This year’s Batman v Superman took quite the beating from critics and while many conceded that the extended Ultimate Edition was a massive improvement, the damage was done. The DCEU has a great deal of catching up to do, seeing as how Marvel continues to rule the roost at the cinemas. A Suicide Squad movie is a step in the right direction: it’s smaller than your typical superhero blockbuster so it won’t feel bloated, DC has a rich menagerie of villains to play with, and it won’t take itself too seriously. Writer-director David Ayer is an excellent get: he has a proven track record of grimy, street-level flicks carried by characters who wouldn’t normally be considered likeable. This is messy fun, akin to splashing about in mud. It’s not always pleasant, nor is it meant to be, but it’s enjoyable in its own way.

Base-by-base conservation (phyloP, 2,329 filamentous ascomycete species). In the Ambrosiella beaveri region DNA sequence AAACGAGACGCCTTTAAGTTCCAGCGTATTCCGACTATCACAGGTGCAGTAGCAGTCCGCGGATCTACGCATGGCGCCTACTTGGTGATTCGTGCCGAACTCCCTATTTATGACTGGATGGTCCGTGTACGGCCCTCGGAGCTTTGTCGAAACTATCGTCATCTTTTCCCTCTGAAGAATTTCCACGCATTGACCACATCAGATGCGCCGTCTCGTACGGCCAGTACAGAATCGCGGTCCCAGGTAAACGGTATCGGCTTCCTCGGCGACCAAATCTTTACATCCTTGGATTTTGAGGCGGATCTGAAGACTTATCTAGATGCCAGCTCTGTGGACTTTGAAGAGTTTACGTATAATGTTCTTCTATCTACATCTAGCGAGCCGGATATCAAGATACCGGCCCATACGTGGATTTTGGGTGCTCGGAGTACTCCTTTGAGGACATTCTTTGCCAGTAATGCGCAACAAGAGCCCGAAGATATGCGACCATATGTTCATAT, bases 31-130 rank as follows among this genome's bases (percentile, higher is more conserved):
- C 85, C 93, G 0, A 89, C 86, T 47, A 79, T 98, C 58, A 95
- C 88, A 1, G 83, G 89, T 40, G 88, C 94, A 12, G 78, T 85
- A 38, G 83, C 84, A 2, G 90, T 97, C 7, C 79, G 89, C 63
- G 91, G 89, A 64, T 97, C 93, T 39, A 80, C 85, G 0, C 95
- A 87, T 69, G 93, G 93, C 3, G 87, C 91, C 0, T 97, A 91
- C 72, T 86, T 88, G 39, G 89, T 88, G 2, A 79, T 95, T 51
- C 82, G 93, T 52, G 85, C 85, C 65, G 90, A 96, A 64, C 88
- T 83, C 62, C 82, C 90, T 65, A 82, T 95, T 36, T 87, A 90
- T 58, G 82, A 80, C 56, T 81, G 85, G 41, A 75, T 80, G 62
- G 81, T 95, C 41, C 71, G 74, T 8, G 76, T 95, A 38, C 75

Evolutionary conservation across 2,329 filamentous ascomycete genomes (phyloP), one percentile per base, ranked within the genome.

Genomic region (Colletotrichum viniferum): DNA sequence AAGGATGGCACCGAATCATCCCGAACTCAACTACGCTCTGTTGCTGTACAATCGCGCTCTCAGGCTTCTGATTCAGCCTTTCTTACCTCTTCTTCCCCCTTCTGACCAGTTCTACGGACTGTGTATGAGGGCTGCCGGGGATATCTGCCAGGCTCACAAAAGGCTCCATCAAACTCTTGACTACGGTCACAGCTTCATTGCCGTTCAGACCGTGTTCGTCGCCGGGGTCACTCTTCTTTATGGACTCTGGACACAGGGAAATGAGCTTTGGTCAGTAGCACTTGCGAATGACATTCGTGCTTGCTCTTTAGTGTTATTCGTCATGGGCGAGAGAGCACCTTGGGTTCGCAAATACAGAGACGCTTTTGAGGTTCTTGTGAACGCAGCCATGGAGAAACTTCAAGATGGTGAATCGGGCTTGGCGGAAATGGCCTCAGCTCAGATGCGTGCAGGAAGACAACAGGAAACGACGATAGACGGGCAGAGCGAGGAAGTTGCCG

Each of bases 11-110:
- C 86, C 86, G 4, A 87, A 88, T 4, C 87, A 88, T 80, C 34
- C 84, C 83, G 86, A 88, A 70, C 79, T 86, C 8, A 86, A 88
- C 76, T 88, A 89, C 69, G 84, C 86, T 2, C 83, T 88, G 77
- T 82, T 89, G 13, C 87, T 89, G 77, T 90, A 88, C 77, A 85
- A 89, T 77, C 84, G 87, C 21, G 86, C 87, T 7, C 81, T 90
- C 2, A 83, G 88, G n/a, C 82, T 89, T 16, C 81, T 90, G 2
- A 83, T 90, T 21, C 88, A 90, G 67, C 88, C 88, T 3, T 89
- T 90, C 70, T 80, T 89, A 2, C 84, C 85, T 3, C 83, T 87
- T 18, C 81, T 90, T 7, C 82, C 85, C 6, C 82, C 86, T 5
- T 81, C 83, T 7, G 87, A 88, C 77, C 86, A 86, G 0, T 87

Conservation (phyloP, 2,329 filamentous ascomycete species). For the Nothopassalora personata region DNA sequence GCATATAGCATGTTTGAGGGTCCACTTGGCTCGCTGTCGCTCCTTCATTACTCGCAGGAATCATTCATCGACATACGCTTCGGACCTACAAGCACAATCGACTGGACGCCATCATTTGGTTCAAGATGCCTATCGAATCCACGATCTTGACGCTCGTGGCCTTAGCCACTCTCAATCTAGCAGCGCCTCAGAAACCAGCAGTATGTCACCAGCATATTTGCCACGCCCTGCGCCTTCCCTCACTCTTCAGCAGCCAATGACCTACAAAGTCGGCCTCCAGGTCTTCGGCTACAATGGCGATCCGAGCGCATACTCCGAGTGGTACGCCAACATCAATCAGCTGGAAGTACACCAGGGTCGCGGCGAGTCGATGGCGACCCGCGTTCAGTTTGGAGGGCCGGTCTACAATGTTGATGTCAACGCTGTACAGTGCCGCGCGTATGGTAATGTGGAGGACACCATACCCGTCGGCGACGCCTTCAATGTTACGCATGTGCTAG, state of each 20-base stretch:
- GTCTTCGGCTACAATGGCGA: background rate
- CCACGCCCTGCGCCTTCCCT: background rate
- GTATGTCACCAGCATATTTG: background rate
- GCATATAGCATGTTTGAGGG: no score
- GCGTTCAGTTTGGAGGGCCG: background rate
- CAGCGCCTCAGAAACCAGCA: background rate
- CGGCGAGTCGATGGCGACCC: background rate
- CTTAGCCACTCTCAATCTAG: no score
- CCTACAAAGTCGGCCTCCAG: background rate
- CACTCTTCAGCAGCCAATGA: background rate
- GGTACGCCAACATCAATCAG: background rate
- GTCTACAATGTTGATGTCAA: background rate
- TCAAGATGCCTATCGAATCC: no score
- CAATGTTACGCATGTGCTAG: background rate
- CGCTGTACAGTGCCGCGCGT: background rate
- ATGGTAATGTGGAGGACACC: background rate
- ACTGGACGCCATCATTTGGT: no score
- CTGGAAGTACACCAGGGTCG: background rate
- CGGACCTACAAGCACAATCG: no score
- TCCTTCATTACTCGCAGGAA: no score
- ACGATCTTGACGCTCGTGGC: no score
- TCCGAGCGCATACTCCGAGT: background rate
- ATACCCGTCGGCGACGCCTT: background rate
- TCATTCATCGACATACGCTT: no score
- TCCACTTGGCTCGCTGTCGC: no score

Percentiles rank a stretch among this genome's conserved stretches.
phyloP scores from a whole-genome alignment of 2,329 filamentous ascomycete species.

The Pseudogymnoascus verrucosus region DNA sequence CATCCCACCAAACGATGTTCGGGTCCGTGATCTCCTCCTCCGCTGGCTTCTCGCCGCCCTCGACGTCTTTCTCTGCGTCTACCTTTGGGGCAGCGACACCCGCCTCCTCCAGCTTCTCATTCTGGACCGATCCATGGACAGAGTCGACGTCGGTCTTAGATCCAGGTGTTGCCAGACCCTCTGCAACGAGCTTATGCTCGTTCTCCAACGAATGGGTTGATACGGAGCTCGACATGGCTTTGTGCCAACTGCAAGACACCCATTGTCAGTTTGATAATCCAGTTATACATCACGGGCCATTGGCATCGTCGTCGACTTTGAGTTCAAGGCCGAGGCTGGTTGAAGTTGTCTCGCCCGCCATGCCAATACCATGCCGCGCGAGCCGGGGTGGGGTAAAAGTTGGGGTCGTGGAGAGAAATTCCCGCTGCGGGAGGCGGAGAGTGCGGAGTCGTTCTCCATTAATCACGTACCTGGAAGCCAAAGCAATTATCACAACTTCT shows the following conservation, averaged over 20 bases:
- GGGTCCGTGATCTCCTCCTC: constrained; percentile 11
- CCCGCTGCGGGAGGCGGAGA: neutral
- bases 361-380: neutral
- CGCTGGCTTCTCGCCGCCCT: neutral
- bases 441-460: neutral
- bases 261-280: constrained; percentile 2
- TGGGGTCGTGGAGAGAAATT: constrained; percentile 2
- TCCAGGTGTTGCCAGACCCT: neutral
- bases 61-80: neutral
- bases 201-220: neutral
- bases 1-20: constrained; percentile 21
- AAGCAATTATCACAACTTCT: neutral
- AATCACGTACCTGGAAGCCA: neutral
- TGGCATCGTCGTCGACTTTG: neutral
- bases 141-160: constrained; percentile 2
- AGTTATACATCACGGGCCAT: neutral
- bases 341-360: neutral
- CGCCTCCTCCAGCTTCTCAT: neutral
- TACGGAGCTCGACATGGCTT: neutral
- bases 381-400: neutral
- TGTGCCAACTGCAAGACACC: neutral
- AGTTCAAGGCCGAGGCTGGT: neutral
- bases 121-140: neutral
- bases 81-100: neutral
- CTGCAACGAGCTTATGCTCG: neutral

Suicide Squad Margot Robbie and Jared Leto

There’s plenty of dark comedy to be mined from the inherent dysfunction of the titular team, and while some of the jokes feel crowbarred in, the tone is generally appropriate for the material. The dialogue occasionally sounds like it’s trying too hard to sound tough, but the interplay within the team is engaging. At 123 minutes, it’s a smidgen too long, with multiple flashbacks required to fill the audience in on the backstories of our many characters. However, it scuttles along at a satisfactory pace and the action flies thick and fast. It’s far from the most aesthetically pleasing comic book film and it’s easy to see why several design choices (most having to do with Joker and Harley) have been decried by fans. However, there are moments that are visually exciting, and the lack of polish belies a healthy amount of visceral thrills.